(Achieving Community Division and Increased Newspaper Circulation Through the Rigorous Application of the Thoughts of Chairman Rupert)
I’ve just been taking a look over the recent report of the Victorian Parliament’s Education and Training Committee on Dress Codes and School Uniforms in Schools. The one that recommends that:
… schools work with Sikh students and their communities to negotiate appropriate standards for the kirpan, as part of their general consultation around the wearing of items with religious significance. The Committee also recommends that the Department of Education and Early Childhood Development investigate how the needs of Sikh students can best be met within the duty of care that schools owe to their students, and provide schools with further guidelines or advice if necessary.
Before reaching this recommendation, the committee noted that:
… submissions supporting the wearing of the kirpan in Victorian schools sparked resistance from some quarters. Objections to the kirpan were typically based on the threat that it is seen to pose to student safety. Mr Brian Burgess, President, Victorian Association of State Secondary Principals, was quoted in the media as saying that it is ‘not appropriate that something that can be used as a weapon is brought into a school’. His view was supported in the same article by Ms Mary Bluett, President, Australian Education Union (Victorian Branch).270 An online forum on the issue obtained a number of further comments from members of the public opposed to the wearing of the kirpan in schools…
A more precise description of events is that on June 10 this year, Mary Papadakis of The Melbourne Hun wrote an article in which she quoted the opinions of Mr Burgess and Ms Bluett – who were no doubt contacted by telephone and that when the editor looked over her work, he decided that it was a well-crafted piece, deftly using two of the Hun’s signature keys – Outrage Major and Panic Minor – and decided to run it. Then the audience gave it plaudits and a standing ovation in the on-line forum.
That precise description might be incorrect in one or two particulars – for example, it’s possible that either Brian Burgess or Mary Bluett contacted The Hun to air their concerns on learning of the submissions to the Education and Training Committee. Or perhaps it was a member of the Committee itself, alarmed that the majority of the committee members couldn’t see the self-evident dangers in such proposals.
The central fact – that the Hun was engaged in panic mongering as usual remains. That panic-mongering is the standard business of the Hun and its staff. Here’s how Andrew Bolt describes the method:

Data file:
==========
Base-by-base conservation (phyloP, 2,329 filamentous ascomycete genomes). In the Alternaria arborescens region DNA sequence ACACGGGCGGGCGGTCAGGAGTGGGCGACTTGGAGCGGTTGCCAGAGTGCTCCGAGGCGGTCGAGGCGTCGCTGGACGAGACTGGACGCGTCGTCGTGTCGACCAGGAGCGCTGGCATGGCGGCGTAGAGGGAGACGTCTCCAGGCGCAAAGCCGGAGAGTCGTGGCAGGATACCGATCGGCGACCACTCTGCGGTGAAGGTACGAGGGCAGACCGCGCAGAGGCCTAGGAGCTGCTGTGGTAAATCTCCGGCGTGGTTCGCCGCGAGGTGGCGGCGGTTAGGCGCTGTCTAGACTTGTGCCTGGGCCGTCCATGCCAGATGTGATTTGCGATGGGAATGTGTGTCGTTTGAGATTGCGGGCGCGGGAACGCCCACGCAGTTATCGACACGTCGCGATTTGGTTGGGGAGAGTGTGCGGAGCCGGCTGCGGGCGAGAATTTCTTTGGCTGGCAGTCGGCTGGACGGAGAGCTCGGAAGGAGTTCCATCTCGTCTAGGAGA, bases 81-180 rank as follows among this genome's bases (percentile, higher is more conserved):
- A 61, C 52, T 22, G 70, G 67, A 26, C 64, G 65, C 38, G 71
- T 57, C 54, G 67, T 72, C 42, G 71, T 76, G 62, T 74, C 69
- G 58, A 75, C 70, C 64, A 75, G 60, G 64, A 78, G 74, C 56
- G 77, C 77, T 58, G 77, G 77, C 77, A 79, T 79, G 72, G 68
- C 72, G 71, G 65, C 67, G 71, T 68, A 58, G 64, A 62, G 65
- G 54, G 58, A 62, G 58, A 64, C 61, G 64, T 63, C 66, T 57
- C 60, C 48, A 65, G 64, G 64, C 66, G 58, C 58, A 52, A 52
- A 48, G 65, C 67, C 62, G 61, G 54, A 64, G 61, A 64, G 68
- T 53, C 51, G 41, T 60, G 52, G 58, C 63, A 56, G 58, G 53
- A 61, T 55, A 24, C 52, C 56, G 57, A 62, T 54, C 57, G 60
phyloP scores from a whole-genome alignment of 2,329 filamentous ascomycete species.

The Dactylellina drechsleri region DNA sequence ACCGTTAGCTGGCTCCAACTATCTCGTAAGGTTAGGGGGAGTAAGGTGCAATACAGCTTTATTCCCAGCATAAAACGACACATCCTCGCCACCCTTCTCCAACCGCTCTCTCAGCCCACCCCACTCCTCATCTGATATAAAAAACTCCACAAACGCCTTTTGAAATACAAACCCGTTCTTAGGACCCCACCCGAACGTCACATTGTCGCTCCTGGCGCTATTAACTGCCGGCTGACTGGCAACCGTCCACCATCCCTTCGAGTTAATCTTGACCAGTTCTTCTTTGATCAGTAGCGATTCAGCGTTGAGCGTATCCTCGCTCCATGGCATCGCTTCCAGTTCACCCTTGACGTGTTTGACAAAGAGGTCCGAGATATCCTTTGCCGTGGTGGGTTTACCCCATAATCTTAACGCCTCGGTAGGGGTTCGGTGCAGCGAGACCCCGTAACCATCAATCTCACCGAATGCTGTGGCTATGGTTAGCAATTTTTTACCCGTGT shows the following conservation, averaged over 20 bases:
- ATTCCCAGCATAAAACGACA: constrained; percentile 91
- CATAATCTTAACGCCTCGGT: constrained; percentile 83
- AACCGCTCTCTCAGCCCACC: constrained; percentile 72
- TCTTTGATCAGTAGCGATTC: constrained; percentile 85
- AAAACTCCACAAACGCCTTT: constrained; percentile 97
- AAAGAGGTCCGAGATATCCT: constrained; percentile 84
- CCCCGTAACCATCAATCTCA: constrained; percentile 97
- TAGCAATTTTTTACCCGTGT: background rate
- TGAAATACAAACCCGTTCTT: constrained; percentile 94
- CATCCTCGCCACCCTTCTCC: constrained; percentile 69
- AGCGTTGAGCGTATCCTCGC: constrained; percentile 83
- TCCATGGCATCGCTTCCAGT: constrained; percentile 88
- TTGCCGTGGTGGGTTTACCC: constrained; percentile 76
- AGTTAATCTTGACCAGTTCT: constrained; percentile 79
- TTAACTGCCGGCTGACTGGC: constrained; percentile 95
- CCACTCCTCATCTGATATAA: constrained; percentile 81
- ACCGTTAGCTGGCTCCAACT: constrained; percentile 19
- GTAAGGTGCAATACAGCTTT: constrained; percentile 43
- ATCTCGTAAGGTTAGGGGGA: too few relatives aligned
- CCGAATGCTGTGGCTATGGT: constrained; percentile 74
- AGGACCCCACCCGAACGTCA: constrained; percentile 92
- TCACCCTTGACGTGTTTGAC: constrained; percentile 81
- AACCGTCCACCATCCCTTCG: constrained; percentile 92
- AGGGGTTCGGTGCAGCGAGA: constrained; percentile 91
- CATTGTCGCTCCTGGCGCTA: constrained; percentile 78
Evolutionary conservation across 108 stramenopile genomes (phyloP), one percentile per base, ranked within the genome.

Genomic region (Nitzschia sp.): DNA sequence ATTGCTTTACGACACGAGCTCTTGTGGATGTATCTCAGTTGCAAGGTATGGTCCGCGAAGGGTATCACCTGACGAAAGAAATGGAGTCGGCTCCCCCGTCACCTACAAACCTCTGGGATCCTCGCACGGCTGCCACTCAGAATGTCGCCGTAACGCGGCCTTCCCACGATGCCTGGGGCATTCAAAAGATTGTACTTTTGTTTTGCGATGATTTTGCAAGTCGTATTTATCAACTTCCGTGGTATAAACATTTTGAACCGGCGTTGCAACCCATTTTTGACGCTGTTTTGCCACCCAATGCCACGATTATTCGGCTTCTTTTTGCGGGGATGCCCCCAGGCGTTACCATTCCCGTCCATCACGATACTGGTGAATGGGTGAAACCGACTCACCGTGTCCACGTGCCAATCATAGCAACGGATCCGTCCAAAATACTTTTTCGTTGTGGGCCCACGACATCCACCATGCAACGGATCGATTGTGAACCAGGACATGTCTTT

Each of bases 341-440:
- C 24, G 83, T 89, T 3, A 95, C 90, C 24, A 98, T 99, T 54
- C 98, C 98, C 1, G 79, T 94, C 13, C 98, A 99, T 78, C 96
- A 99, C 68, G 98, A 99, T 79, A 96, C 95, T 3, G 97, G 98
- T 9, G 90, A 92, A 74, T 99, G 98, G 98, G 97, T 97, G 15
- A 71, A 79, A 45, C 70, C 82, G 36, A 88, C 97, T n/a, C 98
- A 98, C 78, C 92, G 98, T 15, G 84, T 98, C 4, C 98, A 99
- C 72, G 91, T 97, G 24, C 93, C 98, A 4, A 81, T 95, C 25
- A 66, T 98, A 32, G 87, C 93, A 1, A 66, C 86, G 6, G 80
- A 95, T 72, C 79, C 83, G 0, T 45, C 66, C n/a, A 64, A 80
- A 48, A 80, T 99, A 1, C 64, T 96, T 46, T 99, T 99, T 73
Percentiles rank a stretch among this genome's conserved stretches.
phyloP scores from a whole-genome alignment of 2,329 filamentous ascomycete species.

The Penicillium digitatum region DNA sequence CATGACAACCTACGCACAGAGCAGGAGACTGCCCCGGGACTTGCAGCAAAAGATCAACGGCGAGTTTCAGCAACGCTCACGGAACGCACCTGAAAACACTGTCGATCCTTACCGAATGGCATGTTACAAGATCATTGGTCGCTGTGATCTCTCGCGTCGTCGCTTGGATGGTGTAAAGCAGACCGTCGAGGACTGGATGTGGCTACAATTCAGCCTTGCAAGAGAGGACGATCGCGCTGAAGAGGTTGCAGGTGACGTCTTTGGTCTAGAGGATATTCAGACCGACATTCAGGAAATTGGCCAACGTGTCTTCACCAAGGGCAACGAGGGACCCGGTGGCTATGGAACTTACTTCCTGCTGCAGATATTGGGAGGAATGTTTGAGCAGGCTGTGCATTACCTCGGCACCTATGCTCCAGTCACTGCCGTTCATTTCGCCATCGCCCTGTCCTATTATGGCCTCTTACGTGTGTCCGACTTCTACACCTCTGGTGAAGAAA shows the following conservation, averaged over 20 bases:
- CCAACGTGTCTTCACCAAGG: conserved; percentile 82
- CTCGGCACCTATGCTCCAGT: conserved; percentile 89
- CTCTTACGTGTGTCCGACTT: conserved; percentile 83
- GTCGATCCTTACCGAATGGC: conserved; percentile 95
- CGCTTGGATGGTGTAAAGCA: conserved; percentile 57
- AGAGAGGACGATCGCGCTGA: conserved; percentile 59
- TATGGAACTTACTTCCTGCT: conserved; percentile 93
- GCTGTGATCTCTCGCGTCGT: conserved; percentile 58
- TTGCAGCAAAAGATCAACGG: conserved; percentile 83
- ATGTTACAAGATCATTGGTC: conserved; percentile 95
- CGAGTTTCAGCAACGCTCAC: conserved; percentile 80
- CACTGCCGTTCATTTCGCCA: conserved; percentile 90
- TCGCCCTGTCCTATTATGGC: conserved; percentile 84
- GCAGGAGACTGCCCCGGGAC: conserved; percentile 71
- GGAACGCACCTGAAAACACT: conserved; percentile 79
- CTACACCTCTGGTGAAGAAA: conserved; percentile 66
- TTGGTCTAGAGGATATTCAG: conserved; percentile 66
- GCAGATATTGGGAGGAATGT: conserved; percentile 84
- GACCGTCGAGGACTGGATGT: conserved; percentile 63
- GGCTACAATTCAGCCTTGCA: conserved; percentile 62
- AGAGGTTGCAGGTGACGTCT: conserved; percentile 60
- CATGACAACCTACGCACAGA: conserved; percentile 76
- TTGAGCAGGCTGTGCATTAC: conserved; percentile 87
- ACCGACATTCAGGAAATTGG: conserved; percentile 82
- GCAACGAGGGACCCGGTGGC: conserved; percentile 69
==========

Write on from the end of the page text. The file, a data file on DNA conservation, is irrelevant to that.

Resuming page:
You want to know how they’re tricked up? First, you get a possible problem — preferably with some skerrick of truth.
You then get some expert … to make wild assumptions or faulty extrapolations.
And then you whistle for the carpetbaggers — journalists keen to sell a sensation, business keen to sell a cure, and politicians keen to sell themselves as the solution.
And bang, you have a mass panic, with more people gaining from the scare than are game to expose it.
So, from the fact that Khalsa Sikhs carry a religious symbol that looks a lot like a dagger – your skerrick of truth – you extrapolate the possibility that at some tim this religious artefact might be used in a school situation to harm, even kill another student. And you get the representatives of the school principals and the teachers’ union to back you up.
One thing you scrupulously avoid, of course, is examining any facts that might assuage the panic you want to incite. It helps, in this case, that the students who might be carrying these “dangerous weapons” to school are members of a minority religion that isn’t well understood by the majority – including the Hun’s journalists and editors, teachers, high school principals, bloggers and blog commentators. What strikes us – for example in this Canadian case – is that, OMFG, these people allow 11 year old boys to carry deadly weapons. Are these people crazy?
Of course they are – it’s common knowledge that if you put a sharp, pointy instrument in the hands of children, their first impulse is either to inflict injury on another child or to carelessly cut off one of their own fingertips. So there’s no need to ask any alternative questions – such as do these people know something about instilling a sense of responsibility in children that we don’t?
That question couldn’t, and shouldn’t, be asked, because Western culture is, in Pamela Bone’s words, clearly, objectively better than other cultures. Australian culture is part of Western culture, Khalsa Sikh culture plainly isn’t – we put up with Khalsa Sikhs in our own countries on sufferance – in the long run, we expect them to stop being different and do things – including bringing up their children – our way. No way could their way be better, because of course, it’s not the Australian way and therefore, not the Western way.
Well screw that. In the words of adam, in this comment:
… let’s look to the facts and make a few sensible points. Screw the divisive press. we are a community, and let’s learn each other’s ways.
Dancing to the Hun’s tune is a mug’s game.